If you’re struggling with OCD, then you may experience anxiety in the beginning but with time and practice, you’ll be able to manage the anxiety and your thoughts. To practice this technique, start by breathing deep and pay attention to your thoughts, anxiety, and worries as they appear in your mind.
All you have to do is notice these worries without pushing them aside. Observe what happens when you don’t pay attention to them. The goal is to focus and ground yourself back in the present and not let these unwelcome thoughts affect your state of mind. Keep your focus on your breathing to ground yourself.
3. Progressive-Muscle Relaxation
Progressive-muscle relaxation (PMR) can be combined with deep breathing exercises to help control your obsessive-compulsive tendencies. PMR can help identify tension in your muscles and relax them.
To practice PMR, sit in a comfortable position in a quiet room and start by breathing deeply through your nose and exhaling through your mouth. During the inhale, clench your muscles in your face. Hold this position for 10-20 seconds and on your exhale, relax the muscles. Repeat this process a few more times and eventually move on to your arms, shoulders, back, stomach, legs, and other body parts.
Repeat; inhale → tense your muscles → exhale → relax your muscles.
The goal of employing relaxation techniques for OCD is to relax and focus on your thoughts and urges. Make note of them and eventually try to change them into healthy ones. Aromatherapy has been proven to help reduce anxiety and stress in people with mental health disorders, social anxiety disorders, and other psychological disorders. Using essential oils with other treatment options can help manage symptoms of OCD.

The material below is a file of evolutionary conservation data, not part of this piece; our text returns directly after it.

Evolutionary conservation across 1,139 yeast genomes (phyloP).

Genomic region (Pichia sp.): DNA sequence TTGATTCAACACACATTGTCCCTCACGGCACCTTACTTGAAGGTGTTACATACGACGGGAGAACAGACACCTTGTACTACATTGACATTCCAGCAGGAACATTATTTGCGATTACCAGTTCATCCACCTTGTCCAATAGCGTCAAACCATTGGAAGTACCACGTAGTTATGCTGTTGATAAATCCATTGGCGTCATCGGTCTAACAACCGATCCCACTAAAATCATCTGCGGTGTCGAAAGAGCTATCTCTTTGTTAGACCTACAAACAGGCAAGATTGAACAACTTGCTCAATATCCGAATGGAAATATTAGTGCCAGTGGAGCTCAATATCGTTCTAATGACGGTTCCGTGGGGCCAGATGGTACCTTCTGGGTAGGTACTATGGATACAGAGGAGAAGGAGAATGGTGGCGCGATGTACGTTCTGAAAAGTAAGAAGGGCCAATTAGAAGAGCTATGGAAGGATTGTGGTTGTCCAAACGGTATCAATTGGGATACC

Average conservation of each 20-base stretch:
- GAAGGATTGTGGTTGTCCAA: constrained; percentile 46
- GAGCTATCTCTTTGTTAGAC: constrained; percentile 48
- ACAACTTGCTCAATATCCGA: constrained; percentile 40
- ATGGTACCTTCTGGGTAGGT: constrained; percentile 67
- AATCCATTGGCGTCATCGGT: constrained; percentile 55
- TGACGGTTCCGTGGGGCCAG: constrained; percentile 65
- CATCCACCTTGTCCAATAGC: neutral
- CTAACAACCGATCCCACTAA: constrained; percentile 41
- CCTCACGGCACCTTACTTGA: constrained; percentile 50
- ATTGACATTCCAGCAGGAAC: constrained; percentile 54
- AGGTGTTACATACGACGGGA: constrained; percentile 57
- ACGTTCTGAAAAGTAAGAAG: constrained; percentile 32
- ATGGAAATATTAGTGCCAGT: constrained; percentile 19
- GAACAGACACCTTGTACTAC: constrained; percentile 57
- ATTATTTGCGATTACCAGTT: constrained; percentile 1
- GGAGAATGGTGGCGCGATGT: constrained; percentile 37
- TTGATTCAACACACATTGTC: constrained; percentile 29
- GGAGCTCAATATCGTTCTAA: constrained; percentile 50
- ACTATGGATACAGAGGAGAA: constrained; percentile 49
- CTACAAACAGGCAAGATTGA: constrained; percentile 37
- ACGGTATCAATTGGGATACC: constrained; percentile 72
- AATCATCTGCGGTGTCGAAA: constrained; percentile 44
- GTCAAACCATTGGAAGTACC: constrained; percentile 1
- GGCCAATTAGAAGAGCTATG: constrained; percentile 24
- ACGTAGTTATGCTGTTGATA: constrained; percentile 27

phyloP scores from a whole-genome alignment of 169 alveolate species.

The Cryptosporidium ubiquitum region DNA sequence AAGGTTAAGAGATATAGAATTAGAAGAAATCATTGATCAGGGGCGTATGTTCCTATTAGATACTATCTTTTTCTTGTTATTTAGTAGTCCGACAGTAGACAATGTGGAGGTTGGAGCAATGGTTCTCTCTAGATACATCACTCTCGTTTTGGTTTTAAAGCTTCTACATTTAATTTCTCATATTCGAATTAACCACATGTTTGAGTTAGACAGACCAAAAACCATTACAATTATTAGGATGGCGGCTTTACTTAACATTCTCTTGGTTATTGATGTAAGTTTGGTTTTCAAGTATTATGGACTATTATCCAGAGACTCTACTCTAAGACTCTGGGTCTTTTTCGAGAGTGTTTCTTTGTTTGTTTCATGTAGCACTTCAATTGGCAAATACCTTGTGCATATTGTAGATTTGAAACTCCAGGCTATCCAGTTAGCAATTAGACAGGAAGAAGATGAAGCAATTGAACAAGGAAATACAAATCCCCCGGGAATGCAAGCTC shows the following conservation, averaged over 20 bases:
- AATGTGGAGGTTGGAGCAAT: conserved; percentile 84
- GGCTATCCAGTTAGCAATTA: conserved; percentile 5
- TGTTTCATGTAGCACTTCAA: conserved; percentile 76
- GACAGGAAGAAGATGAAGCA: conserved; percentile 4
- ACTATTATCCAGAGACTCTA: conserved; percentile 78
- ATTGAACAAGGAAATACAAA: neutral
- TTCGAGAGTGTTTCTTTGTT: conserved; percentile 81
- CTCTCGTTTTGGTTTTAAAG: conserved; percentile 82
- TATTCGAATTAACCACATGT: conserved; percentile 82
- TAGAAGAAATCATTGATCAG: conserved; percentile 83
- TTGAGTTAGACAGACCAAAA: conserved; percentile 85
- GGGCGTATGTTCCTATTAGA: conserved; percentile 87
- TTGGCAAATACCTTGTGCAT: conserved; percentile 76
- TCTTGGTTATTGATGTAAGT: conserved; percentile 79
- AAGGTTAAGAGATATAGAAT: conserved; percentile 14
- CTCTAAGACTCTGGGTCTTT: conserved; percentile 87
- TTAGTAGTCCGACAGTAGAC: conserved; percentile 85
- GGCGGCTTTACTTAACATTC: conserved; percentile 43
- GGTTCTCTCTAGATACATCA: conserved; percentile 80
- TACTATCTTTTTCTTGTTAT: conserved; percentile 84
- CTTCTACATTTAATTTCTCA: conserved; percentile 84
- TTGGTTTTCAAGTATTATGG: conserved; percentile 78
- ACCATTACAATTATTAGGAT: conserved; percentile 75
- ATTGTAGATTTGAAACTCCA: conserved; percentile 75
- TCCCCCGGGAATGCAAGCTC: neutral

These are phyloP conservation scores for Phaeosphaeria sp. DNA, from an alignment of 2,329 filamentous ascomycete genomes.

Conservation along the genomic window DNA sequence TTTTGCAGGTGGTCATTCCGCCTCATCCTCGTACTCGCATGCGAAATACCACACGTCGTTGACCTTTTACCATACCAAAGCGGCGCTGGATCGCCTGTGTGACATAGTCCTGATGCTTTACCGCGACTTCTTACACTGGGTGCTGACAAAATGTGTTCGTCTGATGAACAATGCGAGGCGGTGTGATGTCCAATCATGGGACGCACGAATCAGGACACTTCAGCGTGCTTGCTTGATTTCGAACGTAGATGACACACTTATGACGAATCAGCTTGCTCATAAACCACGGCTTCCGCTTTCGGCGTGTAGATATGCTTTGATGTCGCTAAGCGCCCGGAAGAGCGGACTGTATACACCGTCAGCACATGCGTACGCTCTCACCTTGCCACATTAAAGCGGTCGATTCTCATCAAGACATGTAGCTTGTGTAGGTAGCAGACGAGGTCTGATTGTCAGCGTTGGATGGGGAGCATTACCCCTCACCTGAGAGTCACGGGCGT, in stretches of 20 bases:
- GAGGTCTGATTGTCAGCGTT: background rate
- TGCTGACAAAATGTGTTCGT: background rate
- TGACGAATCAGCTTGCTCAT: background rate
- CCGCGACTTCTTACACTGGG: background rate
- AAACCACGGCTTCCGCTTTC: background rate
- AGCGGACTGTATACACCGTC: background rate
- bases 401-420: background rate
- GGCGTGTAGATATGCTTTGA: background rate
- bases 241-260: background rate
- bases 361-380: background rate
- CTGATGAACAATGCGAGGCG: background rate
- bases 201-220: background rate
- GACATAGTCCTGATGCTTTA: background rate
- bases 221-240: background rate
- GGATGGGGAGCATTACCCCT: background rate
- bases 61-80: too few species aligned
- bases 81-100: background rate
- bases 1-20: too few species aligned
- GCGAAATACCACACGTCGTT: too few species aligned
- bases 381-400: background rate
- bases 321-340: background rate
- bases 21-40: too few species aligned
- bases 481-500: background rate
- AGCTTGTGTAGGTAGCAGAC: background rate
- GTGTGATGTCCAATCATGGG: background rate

Aromatherapy can be done with the help of oil diffusers, lotions, inhalers, face-masks, and steamers. Essential oils help reduce anxiety, reduce nervousness, reduce stress, promote calm, and helps in relaxation.
Some of the essential oils that work with me and my anxiety are:
- Chamomile oil
- Rosemary oil
- Lavender oil
- Geranium oil
- Frankincense oil
- Ylang-ylang oil
OCD isn’t just about keeping a place clean and neat. It can cause disruptions in a person’s daily life and it can make living a little difficult. With the help of proper treatment, this disorder is manageable and can even be treated. If you are not comfortable with other treatment options or if you think that employing some self-help tips in addition to your therapy treatment can help then do these exercises.
It’s normal to have OCD and it’s okay to seek professional help too if self-help tips fail to help you. It can be a little tough in the beginning but you shouldn’t give up hope. You are strong, brave, and enough. Your disorder doesn’t define you. Take your time and don’t rush in order to get better.
“Telling someone with OCD to stop obsessing about something is like telling someone who’s having an asthma attack to just breathe normally.” – Tamara Ireland Stone
Breathe in. Breathe out.